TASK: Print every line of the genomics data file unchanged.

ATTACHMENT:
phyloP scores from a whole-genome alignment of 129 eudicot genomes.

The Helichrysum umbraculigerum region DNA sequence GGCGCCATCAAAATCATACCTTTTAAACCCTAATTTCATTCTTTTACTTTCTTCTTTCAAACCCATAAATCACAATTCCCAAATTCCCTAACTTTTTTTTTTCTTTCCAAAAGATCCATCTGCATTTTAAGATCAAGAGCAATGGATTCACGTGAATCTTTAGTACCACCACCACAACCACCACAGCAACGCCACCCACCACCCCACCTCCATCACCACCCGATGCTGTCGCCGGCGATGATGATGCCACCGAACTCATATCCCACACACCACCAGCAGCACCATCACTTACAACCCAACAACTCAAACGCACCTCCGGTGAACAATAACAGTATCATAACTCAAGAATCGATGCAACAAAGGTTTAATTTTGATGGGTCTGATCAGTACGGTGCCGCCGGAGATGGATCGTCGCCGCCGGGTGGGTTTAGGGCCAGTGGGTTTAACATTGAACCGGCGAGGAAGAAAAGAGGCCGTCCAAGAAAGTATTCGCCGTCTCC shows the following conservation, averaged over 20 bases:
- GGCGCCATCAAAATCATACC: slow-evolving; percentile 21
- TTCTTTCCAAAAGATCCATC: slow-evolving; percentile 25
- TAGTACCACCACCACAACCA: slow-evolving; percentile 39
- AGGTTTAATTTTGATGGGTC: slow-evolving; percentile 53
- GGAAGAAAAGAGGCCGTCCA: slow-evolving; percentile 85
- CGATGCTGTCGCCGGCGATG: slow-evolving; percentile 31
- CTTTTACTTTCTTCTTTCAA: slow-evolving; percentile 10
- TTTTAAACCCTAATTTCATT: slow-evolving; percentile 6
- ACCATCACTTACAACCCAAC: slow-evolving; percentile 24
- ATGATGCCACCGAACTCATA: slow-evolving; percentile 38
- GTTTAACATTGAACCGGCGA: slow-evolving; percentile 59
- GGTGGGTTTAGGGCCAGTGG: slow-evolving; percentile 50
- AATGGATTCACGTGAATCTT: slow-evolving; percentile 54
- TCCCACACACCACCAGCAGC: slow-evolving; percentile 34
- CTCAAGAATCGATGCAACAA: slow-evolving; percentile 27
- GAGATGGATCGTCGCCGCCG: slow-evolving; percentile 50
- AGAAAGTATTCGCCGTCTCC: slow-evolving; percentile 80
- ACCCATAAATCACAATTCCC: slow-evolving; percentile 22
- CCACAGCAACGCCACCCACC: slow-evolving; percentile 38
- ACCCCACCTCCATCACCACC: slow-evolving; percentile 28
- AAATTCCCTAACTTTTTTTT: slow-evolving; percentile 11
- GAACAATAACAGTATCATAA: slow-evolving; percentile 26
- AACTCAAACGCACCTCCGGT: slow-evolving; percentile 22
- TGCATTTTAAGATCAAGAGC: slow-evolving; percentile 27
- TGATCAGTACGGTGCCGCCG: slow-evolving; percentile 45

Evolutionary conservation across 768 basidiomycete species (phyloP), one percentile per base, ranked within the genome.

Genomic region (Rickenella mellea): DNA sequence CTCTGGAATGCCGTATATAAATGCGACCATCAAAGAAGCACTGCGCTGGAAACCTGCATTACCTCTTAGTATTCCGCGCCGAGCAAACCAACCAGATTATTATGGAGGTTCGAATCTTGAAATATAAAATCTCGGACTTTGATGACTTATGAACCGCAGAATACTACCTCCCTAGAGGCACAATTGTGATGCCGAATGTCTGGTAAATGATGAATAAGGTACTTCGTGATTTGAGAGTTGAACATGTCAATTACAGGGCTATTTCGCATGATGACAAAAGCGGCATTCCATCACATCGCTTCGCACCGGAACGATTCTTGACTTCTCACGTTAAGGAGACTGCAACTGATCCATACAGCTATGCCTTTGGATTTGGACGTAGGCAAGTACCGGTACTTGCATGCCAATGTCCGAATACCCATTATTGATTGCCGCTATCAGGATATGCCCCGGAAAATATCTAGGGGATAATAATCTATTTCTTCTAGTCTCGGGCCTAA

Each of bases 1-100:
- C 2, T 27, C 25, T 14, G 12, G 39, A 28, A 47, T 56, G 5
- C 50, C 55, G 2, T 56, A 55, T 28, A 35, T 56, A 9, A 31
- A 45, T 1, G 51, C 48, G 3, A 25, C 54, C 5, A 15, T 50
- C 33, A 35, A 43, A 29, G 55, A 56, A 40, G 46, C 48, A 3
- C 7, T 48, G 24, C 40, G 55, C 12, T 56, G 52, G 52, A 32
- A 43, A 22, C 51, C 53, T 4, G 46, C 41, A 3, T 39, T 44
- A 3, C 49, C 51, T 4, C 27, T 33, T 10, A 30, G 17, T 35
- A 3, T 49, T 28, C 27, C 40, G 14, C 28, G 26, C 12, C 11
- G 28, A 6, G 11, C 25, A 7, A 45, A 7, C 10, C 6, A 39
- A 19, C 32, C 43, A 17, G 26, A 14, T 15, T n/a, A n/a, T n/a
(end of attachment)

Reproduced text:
phyloP scores from a whole-genome alignment of 129 eudicot genomes.

The Helichrysum umbraculigerum region DNA sequence GGCGCCATCAAAATCATACCTTTTAAACCCTAATTTCATTCTTTTACTTTCTTCTTTCAAACCCATAAATCACAATTCCCAAATTCCCTAACTTTTTTTTTTCTTTCCAAAAGATCCATCTGCATTTTAAGATCAAGAGCAATGGATTCACGTGAATCTTTAGTACCACCACCACAACCACCACAGCAACGCCACCCACCACCCCACCTCCATCACCACCCGATGCTGTCGCCGGCGATGATGATGCCACCGAACTCATATCCCACACACCACCAGCAGCACCATCACTTACAACCCAACAACTCAAACGCACCTCCGGTGAACAATAACAGTATCATAACTCAAGAATCGATGCAACAAAGGTTTAATTTTGATGGGTCTGATCAGTACGGTGCCGCCGGAGATGGATCGTCGCCGCCGGGTGGGTTTAGGGCCAGTGGGTTTAACATTGAACCGGCGAGGAAGAAAAGAGGCCGTCCAAGAAAGTATTCGCCGTCTCC shows the following conservation, averaged over 20 bases:
- GGCGCCATCAAAATCATACC: slow-evolving; percentile 21
- TTCTTTCCAAAAGATCCATC: slow-evolving; percentile 25
- TAGTACCACCACCACAACCA: slow-evolving; percentile 39
- AGGTTTAATTTTGATGGGTC: slow-evolving; percentile 53
- GGAAGAAAAGAGGCCGTCCA: slow-evolving; percentile 85
- CGATGCTGTCGCCGGCGATG: slow-evolving; percentile 31
- CTTTTACTTTCTTCTTTCAA: slow-evolving; percentile 10
- TTTTAAACCCTAATTTCATT: slow-evolving; percentile 6
- ACCATCACTTACAACCCAAC: slow-evolving; percentile 24
- ATGATGCCACCGAACTCATA: slow-evolving; percentile 38
- GTTTAACATTGAACCGGCGA: slow-evolving; percentile 59
- GGTGGGTTTAGGGCCAGTGG: slow-evolving; percentile 50
- AATGGATTCACGTGAATCTT: slow-evolving; percentile 54
- TCCCACACACCACCAGCAGC: slow-evolving; percentile 34
- CTCAAGAATCGATGCAACAA: slow-evolving; percentile 27
- GAGATGGATCGTCGCCGCCG: slow-evolving; percentile 50
- AGAAAGTATTCGCCGTCTCC: slow-evolving; percentile 80
- ACCCATAAATCACAATTCCC: slow-evolving; percentile 22
- CCACAGCAACGCCACCCACC: slow-evolving; percentile 38
- ACCCCACCTCCATCACCACC: slow-evolving; percentile 28
- AAATTCCCTAACTTTTTTTT: slow-evolving; percentile 11
- GAACAATAACAGTATCATAA: slow-evolving; percentile 26
- AACTCAAACGCACCTCCGGT: slow-evolving; percentile 22
- TGCATTTTAAGATCAAGAGC: slow-evolving; percentile 27
- TGATCAGTACGGTGCCGCCG: slow-evolving; percentile 45

Evolutionary conservation across 768 basidiomycete species (phyloP), one percentile per base, ranked within the genome.

Genomic region (Rickenella mellea): DNA sequence CTCTGGAATGCCGTATATAAATGCGACCATCAAAGAAGCACTGCGCTGGAAACCTGCATTACCTCTTAGTATTCCGCGCCGAGCAAACCAACCAGATTATTATGGAGGTTCGAATCTTGAAATATAAAATCTCGGACTTTGATGACTTATGAACCGCAGAATACTACCTCCCTAGAGGCACAATTGTGATGCCGAATGTCTGGTAAATGATGAATAAGGTACTTCGTGATTTGAGAGTTGAACATGTCAATTACAGGGCTATTTCGCATGATGACAAAAGCGGCATTCCATCACATCGCTTCGCACCGGAACGATTCTTGACTTCTCACGTTAAGGAGACTGCAACTGATCCATACAGCTATGCCTTTGGATTTGGACGTAGGCAAGTACCGGTACTTGCATGCCAATGTCCGAATACCCATTATTGATTGCCGCTATCAGGATATGCCCCGGAAAATATCTAGGGGATAATAATCTATTTCTTCTAGTCTCGGGCCTAA

Each of bases 1-100:
- C 2, T 27, C 25, T 14, G 12, G 39, A 28, A 47, T 56, G 5
- C 50, C 55, G 2, T 56, A 55, T 28, A 35, T 56, A 9, A 31
- A 45, T 1, G 51, C 48, G 3, A 25, C 54, C 5, A 15, T 50
- C 33, A 35, A 43, A 29, G 55, A 56, A 40, G 46, C 48, A 3
- C 7, T 48, G 24, C 40, G 55, C 12, T 56, G 52, G 52, A 32
- A 43, A 22, C 51, C 53, T 4, G 46, C 41, A 3, T 39, T 44
- A 3, C 49, C 51, T 4, C 27, T 33, T 10, A 30, G 17, T 35
- A 3, T 49, T 28, C 27, C 40, G 14, C 28, G 26, C 12, C 11
- G 28, A 6, G 11, C 25, A 7, A 45, A 7, C 10, C 6, A 39
- A 19, C 32, C 43, A 17, G 26, A 14, T 15, T n/a, A n/a, T n/a